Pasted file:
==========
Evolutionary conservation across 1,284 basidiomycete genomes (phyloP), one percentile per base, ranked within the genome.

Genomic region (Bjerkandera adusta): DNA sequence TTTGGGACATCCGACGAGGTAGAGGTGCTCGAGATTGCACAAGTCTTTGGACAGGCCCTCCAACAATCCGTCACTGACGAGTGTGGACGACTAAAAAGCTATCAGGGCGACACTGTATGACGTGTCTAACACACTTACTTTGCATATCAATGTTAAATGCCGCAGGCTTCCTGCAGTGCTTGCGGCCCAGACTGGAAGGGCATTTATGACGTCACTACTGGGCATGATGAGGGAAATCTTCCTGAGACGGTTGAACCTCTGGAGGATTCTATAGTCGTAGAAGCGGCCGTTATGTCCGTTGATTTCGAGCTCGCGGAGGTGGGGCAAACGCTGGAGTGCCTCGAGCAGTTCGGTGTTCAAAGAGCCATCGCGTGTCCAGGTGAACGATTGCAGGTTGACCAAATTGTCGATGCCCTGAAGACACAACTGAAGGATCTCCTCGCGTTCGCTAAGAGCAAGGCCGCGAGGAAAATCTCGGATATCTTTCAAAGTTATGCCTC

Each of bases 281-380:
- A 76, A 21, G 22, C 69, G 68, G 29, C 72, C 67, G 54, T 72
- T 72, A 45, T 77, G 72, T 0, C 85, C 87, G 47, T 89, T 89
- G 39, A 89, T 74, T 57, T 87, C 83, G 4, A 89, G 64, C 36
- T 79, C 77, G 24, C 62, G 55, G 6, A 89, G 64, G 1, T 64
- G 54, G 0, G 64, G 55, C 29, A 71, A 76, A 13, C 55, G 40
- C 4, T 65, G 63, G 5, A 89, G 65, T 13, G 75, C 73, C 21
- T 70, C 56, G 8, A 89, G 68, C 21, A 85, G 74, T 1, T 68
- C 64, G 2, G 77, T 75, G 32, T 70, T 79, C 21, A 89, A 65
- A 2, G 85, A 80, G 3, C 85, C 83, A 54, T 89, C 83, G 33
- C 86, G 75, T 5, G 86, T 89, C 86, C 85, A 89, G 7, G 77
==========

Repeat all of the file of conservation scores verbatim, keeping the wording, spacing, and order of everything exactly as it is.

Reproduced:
Evolutionary conservation across 1,284 basidiomycete genomes (phyloP), one percentile per base, ranked within the genome.

Genomic region (Bjerkandera adusta): DNA sequence TTTGGGACATCCGACGAGGTAGAGGTGCTCGAGATTGCACAAGTCTTTGGACAGGCCCTCCAACAATCCGTCACTGACGAGTGTGGACGACTAAAAAGCTATCAGGGCGACACTGTATGACGTGTCTAACACACTTACTTTGCATATCAATGTTAAATGCCGCAGGCTTCCTGCAGTGCTTGCGGCCCAGACTGGAAGGGCATTTATGACGTCACTACTGGGCATGATGAGGGAAATCTTCCTGAGACGGTTGAACCTCTGGAGGATTCTATAGTCGTAGAAGCGGCCGTTATGTCCGTTGATTTCGAGCTCGCGGAGGTGGGGCAAACGCTGGAGTGCCTCGAGCAGTTCGGTGTTCAAAGAGCCATCGCGTGTCCAGGTGAACGATTGCAGGTTGACCAAATTGTCGATGCCCTGAAGACACAACTGAAGGATCTCCTCGCGTTCGCTAAGAGCAAGGCCGCGAGGAAAATCTCGGATATCTTTCAAAGTTATGCCTC

Each of bases 281-380:
- A 76, A 21, G 22, C 69, G 68, G 29, C 72, C 67, G 54, T 72
- T 72, A 45, T 77, G 72, T 0, C 85, C 87, G 47, T 89, T 89
- G 39, A 89, T 74, T 57, T 87, C 83, G 4, A 89, G 64, C 36
- T 79, C 77, G 24, C 62, G 55, G 6, A 89, G 64, G 1, T 64
- G 54, G 0, G 64, G 55, C 29, A 71, A 76, A 13, C 55, G 40
- C 4, T 65, G 63, G 5, A 89, G 65, T 13, G 75, C 73, C 21
- T 70, C 56, G 8, A 89, G 68, C 21, A 85, G 74, T 1, T 68
- C 64, G 2, G 77, T 75, G 32, T 70, T 79, C 21, A 89, A 65
- A 2, G 85, A 80, G 3, C 85, C 83, A 54, T 89, C 83, G 33
- C 86, G 75, T 5, G 86, T 89, C 86, C 85, A 89, G 7, G 77